Professor Mian said his research may also be able to detect people who have used cosmetic surgery to alter their looks.

He said he did not expect the technology to be expensive once created.

“Once the algorithm is developed it won’t be expensive, it is the research which is the expensive part, all you will need is a few cameras.”

“It’ll start up in shops that spend a lot of money on customer care and marketing and others will follow.”

He admitted that there would be some concerns about privacy.

“There’s always a concern about security and privacy and there’s always a trade off, it will be a discussion of topic forever,” Professor Mian said.

He said the kind of facial recognition technology he envisioned could be used in security and if used at airports could greatly improve the identification process at the immigration sections of airports.

Professor Mian was also looking into the possibility of applying it to psychology and also identifying whether people had certain syndromes.

Associate Professor Mian is the only West Australian to have won the Australasian Distinguished Dissertation Award from The Computing Research and Education Association of Australasia.

He has also won two prestigious national fellowships: the Australian Postdoctoral Fellowship and the Australian Research Fellowship.

Sourced & published by Henry Sapiecha


CICADA gliding UAV is designed to deploy sensors behind enemy lines
When soldiers want to gather intelligence in enemy territory, they often have to travel into high risk territory themselves, depositing acoustic, magnetic, chemical/biological or signals intelligence sensors by hand. Not only does this place the soldiers in harm’s way, but the logistics of such missions can also end up being quite costly. That’s why the U.S. Naval Research Laboratory Vehicle Research Section created the CICADA unmanned air vehicle (UAV). The tiny sensor-equipped glider was successfully tested at Arizona’s Yuma Proving Grounds on September 1st.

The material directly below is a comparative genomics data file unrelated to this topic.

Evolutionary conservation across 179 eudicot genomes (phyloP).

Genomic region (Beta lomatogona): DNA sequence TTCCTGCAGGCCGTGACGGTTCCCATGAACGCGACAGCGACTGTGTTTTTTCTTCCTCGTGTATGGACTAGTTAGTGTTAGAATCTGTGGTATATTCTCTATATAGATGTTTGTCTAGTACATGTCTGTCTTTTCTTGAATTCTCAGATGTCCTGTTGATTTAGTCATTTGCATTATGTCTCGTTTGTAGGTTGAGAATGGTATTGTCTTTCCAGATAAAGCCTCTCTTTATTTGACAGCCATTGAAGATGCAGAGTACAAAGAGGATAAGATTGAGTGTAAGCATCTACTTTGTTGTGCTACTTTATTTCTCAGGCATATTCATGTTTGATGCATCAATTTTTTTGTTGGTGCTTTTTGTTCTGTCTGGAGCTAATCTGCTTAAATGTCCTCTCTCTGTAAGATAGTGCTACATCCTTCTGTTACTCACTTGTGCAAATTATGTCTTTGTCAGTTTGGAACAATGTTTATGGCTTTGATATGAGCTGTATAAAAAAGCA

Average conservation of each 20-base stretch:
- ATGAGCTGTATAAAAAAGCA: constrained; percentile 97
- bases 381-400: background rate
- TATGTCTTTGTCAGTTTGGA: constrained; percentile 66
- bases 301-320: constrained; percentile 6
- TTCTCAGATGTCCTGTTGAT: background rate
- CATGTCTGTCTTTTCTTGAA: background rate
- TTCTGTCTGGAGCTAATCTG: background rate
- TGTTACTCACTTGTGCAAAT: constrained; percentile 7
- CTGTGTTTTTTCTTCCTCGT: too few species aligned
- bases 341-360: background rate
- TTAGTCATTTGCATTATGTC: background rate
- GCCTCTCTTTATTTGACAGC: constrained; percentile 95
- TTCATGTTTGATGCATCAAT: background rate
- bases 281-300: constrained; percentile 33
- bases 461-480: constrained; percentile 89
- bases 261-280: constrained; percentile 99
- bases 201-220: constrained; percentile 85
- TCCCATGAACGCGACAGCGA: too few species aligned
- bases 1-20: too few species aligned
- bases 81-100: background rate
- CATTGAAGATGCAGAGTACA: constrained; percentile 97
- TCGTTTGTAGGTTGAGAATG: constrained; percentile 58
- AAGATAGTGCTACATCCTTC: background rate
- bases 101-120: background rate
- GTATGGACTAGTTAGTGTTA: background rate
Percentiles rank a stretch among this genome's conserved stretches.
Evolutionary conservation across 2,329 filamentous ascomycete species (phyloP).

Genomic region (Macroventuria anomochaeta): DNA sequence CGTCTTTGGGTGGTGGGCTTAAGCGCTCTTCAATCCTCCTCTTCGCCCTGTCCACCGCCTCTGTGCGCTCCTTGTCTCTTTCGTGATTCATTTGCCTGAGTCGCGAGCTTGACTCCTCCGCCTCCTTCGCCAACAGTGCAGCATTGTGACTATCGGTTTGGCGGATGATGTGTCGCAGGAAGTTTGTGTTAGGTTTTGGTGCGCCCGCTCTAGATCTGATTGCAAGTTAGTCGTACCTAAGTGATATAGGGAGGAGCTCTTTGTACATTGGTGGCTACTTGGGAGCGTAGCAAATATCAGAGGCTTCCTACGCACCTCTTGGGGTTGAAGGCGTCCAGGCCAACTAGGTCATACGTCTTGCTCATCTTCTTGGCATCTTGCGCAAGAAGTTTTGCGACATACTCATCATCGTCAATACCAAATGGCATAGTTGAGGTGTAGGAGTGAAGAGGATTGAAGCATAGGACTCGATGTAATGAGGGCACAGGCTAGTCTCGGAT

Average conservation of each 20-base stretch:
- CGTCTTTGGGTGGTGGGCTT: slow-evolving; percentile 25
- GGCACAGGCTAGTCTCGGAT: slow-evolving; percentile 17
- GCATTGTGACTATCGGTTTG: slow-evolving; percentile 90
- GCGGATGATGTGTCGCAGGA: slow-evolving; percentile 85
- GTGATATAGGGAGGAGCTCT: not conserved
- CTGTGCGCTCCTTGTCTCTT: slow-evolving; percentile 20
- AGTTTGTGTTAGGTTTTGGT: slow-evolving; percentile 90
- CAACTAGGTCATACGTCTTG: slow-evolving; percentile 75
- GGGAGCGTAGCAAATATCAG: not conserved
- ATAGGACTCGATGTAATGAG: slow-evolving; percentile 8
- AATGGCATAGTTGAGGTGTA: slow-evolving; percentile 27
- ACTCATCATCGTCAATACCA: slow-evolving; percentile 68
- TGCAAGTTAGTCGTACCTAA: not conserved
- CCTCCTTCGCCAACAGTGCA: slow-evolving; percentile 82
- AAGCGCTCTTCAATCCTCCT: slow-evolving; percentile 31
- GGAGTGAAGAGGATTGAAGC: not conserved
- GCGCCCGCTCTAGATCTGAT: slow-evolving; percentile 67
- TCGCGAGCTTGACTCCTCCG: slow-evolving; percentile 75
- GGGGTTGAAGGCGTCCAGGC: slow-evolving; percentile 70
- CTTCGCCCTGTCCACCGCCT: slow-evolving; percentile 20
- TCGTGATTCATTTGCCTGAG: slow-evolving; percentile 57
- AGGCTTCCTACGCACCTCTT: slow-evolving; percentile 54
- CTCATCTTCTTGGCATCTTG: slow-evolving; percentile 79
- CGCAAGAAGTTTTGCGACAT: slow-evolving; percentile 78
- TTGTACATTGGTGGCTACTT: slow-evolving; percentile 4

Sourced & published by Henry Sapiecha

 

COMPUTER BIO LOGIC GATES FROM BACTERIA

DNA is often referred to as the building block of life. Now scientists from Imperial College London have demonstrated that DNA (and bacteria) can be used to create the fundamental building blocks of a computer – logic gates. Using DNA and harmless gut bacteria, the scientists have built what they claim are the most advanced biological logic gates ever created by scientists. The research could lead to the development of a new generation of microscopic biological computing devices that, amongst other things, could travel around the body cleaning arteries and destroying cancers.

While previous research had already proven biological logic gates could be made, the Imperial College scientists say the big advantage of their creations is that they behave like their electronic counterparts – replicating the way that electronic logic gates process information by either switching “on” or “off.” Importantly, the new biological logic gates are also modular, meaning they could be fitted together to make different types of logic gates and more complex biological processors.

To create a type of logic gate called an “AND gate,” the team used modified DNA to reprogram Escherichia Coli (E.Coli) bacteria to perform the same switching on and off process as its electronic equivalent when stimulated by chemicals. In a similar way to the way electronic components are made, the team demonstrated that the biological gates could be connected together to form more complex components.

The team also created a “NOT gate” and combined it with the AND gate to produce the more complex “NAND gate.” NAND gates are significant because any Boolean function (AND, OR, NOT, XOR, XNOR), which play a basic role in the design of computer chips, can be implemented by using a combination of NAND gates.

The researchers will now try and develop more complex circuitry that comprises multiple logic gates. To accomplish this they will need to find a way to link multiple biological logic gates together that is similar to the way in which electronic logic gates are linked together to enable complex processing to be carried out.